Jerome half-nodded but his face suggested he was unconvinced. The Padre went on pensively. “It is the curse of the Society that we must move in the dark, act in the dark. Little of our work is ever seen. When we first uncovered this intelligence, we approached the cultists and tried to bring them into the light. We told them about the truth of Jesus Christ and offered, in return for some small financial consideration, to ease their position in the world. The Golden Dawn would have been allowed to rule Spain but as Catholics. In short, I we tried to convert them… But they did not want to know God. They worshipped only science. They love only power. They spurned us, refused to pay the Society even a single coin in return for our protection.”
“And the merchants?” asked Jerome.
Isaiah answered, speaking with the firmest of convictions. “They cannot be trusted. The greed of traders is such that they can never be trusted. They would sell their own children for sacrifice if it would bring them a profit. They probably do…”
“The Society does not know very much about the merchants,” the priest said slowly, “other than that their money has propped up the cult for many years now.
“They could be cultists themselves. They could just be blinded by the profits their satanic allies bring them. They could even be innocent dupes. We have not been able to find out anything certain about Norsktrad, but we know that their current leader – Bond, he is called – is venal and corrupt beyond anything that we have seen before. He lusts after women and has sordid and perverted tastes. It is therefore my suspicion, even though I cannot prove it, that his lascivious and sinful heart has been seduced by the darkness.”
“Then Norkstrad shall become my enemy.” Isaiah fingered the rich hilt of his knife. “Your suspicion is enough for me, Padre.”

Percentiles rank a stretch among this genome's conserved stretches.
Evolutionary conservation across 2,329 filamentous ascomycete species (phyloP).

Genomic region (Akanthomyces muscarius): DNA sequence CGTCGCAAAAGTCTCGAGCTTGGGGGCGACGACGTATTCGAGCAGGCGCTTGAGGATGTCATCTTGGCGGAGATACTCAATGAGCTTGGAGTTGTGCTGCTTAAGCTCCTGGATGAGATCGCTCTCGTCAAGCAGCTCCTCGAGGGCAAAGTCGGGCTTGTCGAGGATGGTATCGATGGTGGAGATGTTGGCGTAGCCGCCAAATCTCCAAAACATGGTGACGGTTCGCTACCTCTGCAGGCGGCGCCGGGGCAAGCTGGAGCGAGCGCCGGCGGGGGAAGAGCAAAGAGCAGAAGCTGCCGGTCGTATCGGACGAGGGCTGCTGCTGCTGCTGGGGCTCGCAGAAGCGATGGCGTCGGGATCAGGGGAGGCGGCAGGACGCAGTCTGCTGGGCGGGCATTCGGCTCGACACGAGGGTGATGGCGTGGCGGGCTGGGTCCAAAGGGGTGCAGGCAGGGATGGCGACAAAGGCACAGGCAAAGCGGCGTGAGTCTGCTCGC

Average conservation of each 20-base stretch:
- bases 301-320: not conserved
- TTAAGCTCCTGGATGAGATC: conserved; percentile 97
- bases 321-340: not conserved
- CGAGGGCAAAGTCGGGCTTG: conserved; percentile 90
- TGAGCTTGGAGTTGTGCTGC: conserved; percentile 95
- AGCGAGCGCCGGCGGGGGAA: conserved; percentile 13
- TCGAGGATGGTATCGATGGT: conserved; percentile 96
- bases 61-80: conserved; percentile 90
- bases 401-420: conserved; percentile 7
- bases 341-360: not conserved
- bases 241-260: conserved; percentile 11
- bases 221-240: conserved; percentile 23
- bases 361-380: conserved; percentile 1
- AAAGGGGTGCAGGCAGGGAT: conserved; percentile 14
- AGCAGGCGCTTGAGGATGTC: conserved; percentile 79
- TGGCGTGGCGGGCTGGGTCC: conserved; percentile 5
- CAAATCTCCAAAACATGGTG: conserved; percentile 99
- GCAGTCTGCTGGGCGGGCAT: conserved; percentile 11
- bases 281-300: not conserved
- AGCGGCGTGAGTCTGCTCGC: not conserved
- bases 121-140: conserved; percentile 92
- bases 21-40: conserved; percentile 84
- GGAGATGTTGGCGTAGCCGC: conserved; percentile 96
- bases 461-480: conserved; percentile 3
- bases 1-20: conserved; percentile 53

“Why not discuss this with the Empress?” Jerome asked. “She will help the Church. She is pious.”
Leon laughed long and hard, muttering to himself, between guffaws, in some bizarre language that the Shawnee did not recognize. “Oh, Lord! Valeria was a cultist herself, in her day. She committed her share of ghastly sins before the altar of the Insect God. Our files on her would dwarf anything we have on Golden Dawn. It may be that she is now faithful but maybe not. The Society cannot afford to the chance. Your soldiers must simply be true to the Faith and fight the heretics in order to protect Spain and the bones of St. James. If Valeria is virtuous and devout, she will understand. If she is not, she will be damned.”
“I understand,” said Isaiah.
“Very good, General. I just hope the rest of our men do likewise. They are loyal and it will be hard to convince them to turn on the Spaniards. They have no reason to hate King Charles.” Anxiety was now plain on Jerome’s face and in his voice.
“Your men are loyal,” went the priest, “and that is commendable. But loyalty to Christ comes before all else – and, therefore, loyalty to his Church.”
The table lapsed into silence while Leon drew a little wooden crucifix out of some hidden pocket. It was plain wood, reddish-brown, with a tiny ivory figure of Christ on it. The letters INRI had been embossed on it in silver. He ran his fingers over each letter slowly in turn.
“Iustum necare reges impios,” intoned General Isaiah.
“Precisely,” the priest said, satisfied. He placed the little cross in the palm of the Shawnee general’s big powerful hand. His own was pale and delicate by comparison, a few ink stains on his fingers, such as one might find on the hand of a scribe.“No Prince of this Earth has any claim on you, unless he is both Catholic and devout. You owe loyalty to the Society, to the Holy Father, and to your Fellow Catholics in that order. It is now your duty, delegated to you by Our Lord, to go forth and exalt the cross by liberating the Spaniards from the rule of iniquitous men. Those who would support these iniquitous men, as the merchants do, are themselves sinners and enemies of the Faith. You must treat them accordingly.”
“Very well,” answered Jerome. “I have doubts about the wisdom of this action but I will read the evidence you have given me. If it is as you say, I will act appropriately and so will my legion.”
Padre Leon watched the two Shawnee commanders walk away. “Vaya con Dios,” he said under his breath as they left.